Monday, 8 November 2010

Sunday dinner (and the Great Apple Fuck Up)

I volunteered to do a solo ‘big shop’ at the local supermarket yesterday, after a (partially) unexpected late wake up time made it impossible to shop and get back in time for the start of the football, a task which Fiance had previously requested we attempt to achieve. Given how infrequently he gets to watch his team on TV, and how excited he'd been when telling me about the game's scheduled presence on channel-I-can't-remember-what, I graciously stepped up to the plate, threw my hat into the ring and headed off to the shop on my own. How awesome am I?

Actually, the answer is 'not very'. I'm disappointed to reveal that I made the fatal error of going without eating first. I know better than this – because I know that food shopping when hungry means that I will create a wonderful, yet overly ambitious recipe for every single item I see.

This week, my inspiration was a huge roast dinner, mainly because it was Sunday and it is winter, and that is what people do on Sundays in winter. On this occasion, the big dinner wasn't the ambitious bit - me and Fiance are dab hands at knocking out a superb roast, even if I do say so myself. The ambitious accolade fell to the plan for the leftovers, and to coming up with something a little more adventurous than your traditional bubble-n-squeak. The dialogue that ran through my head as I wandered down the meat aisle went along the lines of: “I know! The left over meat from the roast can be used in a nice pie. Ooh, I could eat a nice pie right now. I’ll get a nice joint of beef, this lump will do. Although… it isn’t really big enough to do a roast and a pie, so I’ll buy some more stewing beef to add to the leftovers. Then we can have a big roast, and a big pie. Would you look at that, the diced beef is on offer – I’ll buy two packets. Hmm on second thoughts, that beef joint isn't going to leave enough for a big dinner today and an even mixture of roast and stewing beef in the pie – I’ll have a look for a bigger piece. Aah yes, this huge hunk of beef will be much better”.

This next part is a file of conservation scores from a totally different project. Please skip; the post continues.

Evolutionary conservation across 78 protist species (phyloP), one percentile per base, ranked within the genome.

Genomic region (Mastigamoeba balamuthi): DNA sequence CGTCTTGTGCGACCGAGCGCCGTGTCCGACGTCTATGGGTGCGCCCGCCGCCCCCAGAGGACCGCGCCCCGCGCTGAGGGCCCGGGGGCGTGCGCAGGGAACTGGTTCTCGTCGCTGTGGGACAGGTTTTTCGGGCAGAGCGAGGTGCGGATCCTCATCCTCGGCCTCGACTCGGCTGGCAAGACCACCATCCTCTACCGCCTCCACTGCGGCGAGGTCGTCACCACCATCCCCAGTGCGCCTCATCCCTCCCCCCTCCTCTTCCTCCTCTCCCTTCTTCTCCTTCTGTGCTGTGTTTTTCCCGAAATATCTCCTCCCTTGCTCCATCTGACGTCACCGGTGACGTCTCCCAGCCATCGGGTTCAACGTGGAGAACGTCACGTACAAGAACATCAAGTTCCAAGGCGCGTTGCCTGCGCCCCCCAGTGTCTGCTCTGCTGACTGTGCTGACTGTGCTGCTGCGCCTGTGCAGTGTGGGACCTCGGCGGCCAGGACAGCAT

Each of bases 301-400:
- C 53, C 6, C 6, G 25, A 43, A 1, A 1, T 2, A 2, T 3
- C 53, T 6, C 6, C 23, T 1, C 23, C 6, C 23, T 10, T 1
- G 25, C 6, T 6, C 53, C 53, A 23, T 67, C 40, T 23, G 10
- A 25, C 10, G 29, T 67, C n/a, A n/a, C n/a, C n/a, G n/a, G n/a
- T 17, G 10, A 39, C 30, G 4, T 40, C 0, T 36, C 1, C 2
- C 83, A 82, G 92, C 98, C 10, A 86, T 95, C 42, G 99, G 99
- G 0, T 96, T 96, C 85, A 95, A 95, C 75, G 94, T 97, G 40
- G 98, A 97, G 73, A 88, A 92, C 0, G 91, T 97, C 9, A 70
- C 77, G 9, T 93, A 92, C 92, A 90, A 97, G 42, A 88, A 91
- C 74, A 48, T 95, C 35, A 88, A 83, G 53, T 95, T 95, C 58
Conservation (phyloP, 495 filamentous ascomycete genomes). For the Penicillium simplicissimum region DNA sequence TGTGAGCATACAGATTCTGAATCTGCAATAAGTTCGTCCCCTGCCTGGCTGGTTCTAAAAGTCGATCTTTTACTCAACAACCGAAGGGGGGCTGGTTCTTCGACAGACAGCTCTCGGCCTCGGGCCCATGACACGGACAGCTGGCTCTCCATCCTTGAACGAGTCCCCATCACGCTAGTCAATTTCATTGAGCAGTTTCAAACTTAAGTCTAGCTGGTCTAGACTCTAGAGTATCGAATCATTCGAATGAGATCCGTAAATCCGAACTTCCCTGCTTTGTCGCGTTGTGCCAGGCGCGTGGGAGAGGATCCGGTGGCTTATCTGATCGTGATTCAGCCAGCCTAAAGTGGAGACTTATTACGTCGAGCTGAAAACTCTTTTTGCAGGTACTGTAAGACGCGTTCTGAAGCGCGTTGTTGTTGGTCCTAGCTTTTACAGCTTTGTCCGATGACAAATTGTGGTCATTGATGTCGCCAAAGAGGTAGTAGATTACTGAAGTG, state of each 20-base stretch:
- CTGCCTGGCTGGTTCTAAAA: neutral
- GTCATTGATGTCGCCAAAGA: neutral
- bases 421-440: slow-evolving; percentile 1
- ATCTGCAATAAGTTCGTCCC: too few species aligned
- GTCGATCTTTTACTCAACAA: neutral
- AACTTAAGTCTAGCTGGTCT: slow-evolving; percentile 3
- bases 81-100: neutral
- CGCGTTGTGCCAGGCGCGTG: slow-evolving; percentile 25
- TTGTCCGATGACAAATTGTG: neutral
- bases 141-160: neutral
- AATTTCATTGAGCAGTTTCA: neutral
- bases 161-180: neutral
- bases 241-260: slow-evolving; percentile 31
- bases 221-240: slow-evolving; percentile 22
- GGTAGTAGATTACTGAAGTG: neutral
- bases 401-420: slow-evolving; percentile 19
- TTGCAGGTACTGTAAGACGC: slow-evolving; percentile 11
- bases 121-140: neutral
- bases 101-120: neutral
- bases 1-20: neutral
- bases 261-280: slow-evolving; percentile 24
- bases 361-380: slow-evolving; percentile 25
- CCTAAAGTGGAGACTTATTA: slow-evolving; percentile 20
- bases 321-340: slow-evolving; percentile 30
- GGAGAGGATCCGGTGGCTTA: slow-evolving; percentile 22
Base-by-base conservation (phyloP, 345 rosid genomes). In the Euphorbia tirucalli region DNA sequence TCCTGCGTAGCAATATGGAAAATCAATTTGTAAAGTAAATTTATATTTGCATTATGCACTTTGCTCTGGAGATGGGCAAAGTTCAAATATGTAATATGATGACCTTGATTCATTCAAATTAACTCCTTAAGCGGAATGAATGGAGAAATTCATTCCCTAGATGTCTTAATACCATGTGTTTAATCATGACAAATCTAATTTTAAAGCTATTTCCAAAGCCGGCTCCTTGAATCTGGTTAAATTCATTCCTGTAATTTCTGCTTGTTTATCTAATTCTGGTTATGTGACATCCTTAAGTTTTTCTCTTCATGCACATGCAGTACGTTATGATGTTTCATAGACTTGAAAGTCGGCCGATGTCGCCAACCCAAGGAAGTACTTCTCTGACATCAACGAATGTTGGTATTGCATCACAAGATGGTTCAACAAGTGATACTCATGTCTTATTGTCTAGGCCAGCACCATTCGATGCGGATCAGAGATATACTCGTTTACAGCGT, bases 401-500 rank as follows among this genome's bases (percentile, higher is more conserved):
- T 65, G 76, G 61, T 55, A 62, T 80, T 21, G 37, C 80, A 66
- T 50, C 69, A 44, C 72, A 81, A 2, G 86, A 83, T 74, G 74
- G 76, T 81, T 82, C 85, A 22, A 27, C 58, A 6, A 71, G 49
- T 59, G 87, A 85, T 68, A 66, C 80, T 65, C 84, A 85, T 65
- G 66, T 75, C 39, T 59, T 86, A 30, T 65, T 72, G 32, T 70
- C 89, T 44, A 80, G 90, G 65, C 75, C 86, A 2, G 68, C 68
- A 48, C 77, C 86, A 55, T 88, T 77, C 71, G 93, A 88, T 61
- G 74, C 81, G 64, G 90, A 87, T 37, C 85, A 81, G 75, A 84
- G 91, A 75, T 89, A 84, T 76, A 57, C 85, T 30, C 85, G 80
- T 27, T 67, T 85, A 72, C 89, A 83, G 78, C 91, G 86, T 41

When I got home, I would wonder exactly how I ended up with so much meat.

However, as I meandered around the store, I did not have the foresight to realise that the significant amount of meat already on the menu made a meal of intimidating proportion, and so I foolishly let my stomach tell me that we needed more. Hit by a pang of hunger, and a flashback to the wonderfully huge Sunday dinners I used to eat as a kid, I decided we needed pudding too (yes, this does mean I’m turning into my Mum and my Nan). As I have recently been inducted into the ‘home-made pastry baking club’ – by which I mean I made pastry for the first time without screwing it up, thus convincing myself I have a natural affinity for all things baked – I decided I would repeat my success and make us an apple pie for afters.